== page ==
A floorboard creaked.
Byron Franks woke up. Something, some noise, pulled him out of his sleep. The slightest sound did that now. His rest was rarely deep and undisturbed. He blamed the job, the hours. Stress continually built inside him and it became increasingly difficult shutting it off when he was home, and then turning it back on while working. Instead, it stayed on twenty-four-seven. The darkening bags under his eyes was proof enough. He knew the copious amounts of coffee he consumed wouldn't help any, but he needed something that would cut into the near constant fog he found filling his head all the time.
He patted the mattress. Janice wasn't beside him, which might be why he'd stirred in the first place. She usually did her best keeping quiet. His wife knew he wasn't getting the rest he needed, and he desperately needed much more sleep than what little sleep he got. Her tiptoeing out of the room sometimes wasn't enough. It wasn't her fault. He didn't blame her. She tried. She always tried making his life easier. He didn't deserve such a caring and loving woman in his life. Guilt festered inside his chest from the list of mistakes made. Guilt might have added stress; a contributing factor for lack of sleep. She wasn't aware of the list and this could be why she still tried all of the time, rather than just walking out on him.
Franks wished every slight movement made—every floorboard creak—didn't wake him. Out of place noises became his nemesis. However, he knew the value of wishes.
He passed his hand over the empty space on her side of the bed. The sheet still warm. She hadn't been gone long and he figured she'd either run to the bathroom, or down to the kitchen for a drink (or for something to eat. Last night's dinner was baked chicken, and there were juicy breasts left over. The idea of pulling one apart and making a sandwich with lettuce, tomato, and mayo did sound kind of good right about now). If it was down to the kitchen for water, then in another hour or so she'd probably disrupt his sleep again when she snuck out of bed to go to the bathroom.
He rolled onto his side. The alarm clock, set for 0500 hours, let him know the opportunity for another two hours of sleep still existed. The key word, of course, being opportunity. The chance was there if he could close his eyes and fall asleep. It seemed unlikely, though, because now he had to use the bathroom, and a glass of water sounded good, too. Not to mention, the idea of a chicken sandwich was firmly planted in his mind; it wouldn't easily dissipate on its own, at least not without feeding the desire.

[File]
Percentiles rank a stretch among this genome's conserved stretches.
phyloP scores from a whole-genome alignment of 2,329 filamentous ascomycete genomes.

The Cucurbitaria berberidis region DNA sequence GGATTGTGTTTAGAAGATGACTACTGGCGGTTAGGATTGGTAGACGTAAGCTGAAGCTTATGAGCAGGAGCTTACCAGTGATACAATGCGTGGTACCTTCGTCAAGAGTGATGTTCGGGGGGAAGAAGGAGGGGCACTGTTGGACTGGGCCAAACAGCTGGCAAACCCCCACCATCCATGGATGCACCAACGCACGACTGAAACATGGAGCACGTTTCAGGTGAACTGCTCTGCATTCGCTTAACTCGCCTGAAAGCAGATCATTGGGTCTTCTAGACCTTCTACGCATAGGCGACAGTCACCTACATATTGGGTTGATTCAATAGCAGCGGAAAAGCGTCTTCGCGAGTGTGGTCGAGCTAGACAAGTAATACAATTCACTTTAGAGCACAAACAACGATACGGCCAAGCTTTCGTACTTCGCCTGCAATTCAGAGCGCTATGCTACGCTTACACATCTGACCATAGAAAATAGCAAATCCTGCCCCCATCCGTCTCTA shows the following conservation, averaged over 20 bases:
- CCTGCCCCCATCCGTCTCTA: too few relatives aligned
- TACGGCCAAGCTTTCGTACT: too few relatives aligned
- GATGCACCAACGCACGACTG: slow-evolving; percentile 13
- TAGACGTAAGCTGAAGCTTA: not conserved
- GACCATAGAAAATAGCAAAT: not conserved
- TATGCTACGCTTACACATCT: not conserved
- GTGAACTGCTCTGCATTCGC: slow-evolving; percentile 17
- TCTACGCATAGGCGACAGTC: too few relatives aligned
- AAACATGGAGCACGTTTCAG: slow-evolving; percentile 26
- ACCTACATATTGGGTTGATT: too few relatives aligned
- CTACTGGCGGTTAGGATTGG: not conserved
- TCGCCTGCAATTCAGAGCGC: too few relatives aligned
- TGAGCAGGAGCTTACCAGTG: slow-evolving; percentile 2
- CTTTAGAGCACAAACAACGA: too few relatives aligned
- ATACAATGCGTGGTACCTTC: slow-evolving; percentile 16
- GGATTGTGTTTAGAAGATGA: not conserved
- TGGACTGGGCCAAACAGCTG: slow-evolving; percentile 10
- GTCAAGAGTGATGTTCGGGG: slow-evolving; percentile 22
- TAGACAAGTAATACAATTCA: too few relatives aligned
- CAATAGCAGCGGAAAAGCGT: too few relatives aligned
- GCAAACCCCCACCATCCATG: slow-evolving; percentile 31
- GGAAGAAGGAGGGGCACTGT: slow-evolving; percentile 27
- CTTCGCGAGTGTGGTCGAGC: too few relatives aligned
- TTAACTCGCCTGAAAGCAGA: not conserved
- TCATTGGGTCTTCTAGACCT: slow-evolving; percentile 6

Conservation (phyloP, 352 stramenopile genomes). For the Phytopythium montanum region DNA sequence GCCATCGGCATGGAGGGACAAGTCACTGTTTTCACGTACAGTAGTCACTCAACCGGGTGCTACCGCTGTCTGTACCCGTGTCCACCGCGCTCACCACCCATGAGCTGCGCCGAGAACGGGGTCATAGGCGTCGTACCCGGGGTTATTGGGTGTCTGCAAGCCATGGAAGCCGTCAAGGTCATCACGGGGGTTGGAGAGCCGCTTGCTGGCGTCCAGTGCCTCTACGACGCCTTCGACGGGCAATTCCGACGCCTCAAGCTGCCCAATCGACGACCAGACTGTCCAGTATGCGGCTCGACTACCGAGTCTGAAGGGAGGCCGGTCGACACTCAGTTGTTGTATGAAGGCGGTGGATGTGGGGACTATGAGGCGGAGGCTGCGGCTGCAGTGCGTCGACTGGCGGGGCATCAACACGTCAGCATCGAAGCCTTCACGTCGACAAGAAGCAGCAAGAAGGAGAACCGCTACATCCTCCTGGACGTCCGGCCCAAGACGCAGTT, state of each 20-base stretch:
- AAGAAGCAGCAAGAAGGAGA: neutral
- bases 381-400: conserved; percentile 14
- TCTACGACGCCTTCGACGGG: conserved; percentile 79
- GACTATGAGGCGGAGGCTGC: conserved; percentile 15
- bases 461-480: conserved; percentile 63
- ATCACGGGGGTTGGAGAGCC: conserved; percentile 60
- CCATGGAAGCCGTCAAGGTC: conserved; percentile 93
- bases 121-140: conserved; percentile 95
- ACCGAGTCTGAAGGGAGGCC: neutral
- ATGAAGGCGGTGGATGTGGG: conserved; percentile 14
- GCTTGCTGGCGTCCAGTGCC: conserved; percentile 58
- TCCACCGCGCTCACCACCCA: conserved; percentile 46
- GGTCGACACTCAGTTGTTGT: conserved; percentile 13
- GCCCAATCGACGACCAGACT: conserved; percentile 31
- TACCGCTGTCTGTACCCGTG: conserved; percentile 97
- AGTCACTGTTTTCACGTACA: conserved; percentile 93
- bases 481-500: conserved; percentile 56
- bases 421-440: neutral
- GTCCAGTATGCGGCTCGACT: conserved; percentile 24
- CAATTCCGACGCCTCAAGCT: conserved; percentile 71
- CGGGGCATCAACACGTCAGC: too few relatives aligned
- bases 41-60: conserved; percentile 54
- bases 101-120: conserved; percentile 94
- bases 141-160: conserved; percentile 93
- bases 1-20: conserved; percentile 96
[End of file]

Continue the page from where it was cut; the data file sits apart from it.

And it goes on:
He sat up and swung his legs over the edge with an accompanying small grunt, and groan. He was too young for the aches and pains thrumming through his body every time he got up.
Getting up in the first place was detrimental. More than likely he'd end up doing what he did most mornings after using the bathroom or getting a drink. He would stay up. Brew a pot of coffee. Read the news on the laptop in the family room and see what he missed during the few hours spent in vain attempting a solid night's sleep.
Franks used the toilet, flushed, washed his hands, and then switched off the light. Halfway down the stairs, he stopped. For only a brief moment he thought he might be dreaming. He closed his eyes, and shook his head, certain what he saw could not be real.
Fastened with zip ties in kitchen chairs sat Janice and their eight-year-old son, Henry. Gags were plunged into their mouths and were secured around their heads with bandage wrap.
Janice's face was coated in a sheen of sweat. Her terror was visible in her wide opened eyes. Strands of hair stuck in her mouth with the gag and were also tucked under the bandage. She shouted, and screamed, but every sound made came out muffled.
“You will see a pair of handcuffs on the last stair.” The man wearing a black ski mask stood behind Henry; a bowie knife pressed against Franks' son's throat. “Have a seat and secure your arms around the banister. No sudden moves. This knife is sharp as hell, and I'm not afraid to admit, I feel a little jittery right now. Never done this kind of thing before, and my nerves,” he held out his left hand, and it trembled, “you see what I'm saying?”
Tears ran down Henry's cheeks. He tried crying, but the gag prevented sobs from escaping.
“It's okay, Henry. Don't worry. It's going to be okay.” Franks turned his attention onto the intruder. “You don't want to do this. This is a mistake. I'm not sure if you know who I am. Why don't you just let my family go, set them free, and I'll stay right here with you. Keep this between you and I. Okay?”
The man fisted Henry's hair, tipped his head back, and re-gripped the bowie handle. The meaning not lost on Franks. It was a show of control, depicting who was the one actually in charge.
“I'm not here for you to apply some psychology one-oh-one on me, okay? Now, why don't you just do what I said? Sit down on the last stair there and cuff your arms around the banister. Please, please, don't make me ask you a third time.”
The man nicked Henry's chin with the blade. Blood dripped. Franks lifted both hands in the air in surrender. “Be cool, man. Okay? Relax. I'm sitting. I'm sitting.”
Byron Franks sat on the last step. Every muscle in his body taut. His jaw set. It was an unnatural move. All his training shouted like voices inside his head. Charge the intruder! Against his better judgment he ignored the mental taunts and picked up the handcuffs. This was his family. His wife, and his son. If he charged the intruder and something went wrong, if his son was injured, or worse … he wouldn't be able to live with himself. He always told victims who didn't fight back they had done the right thing.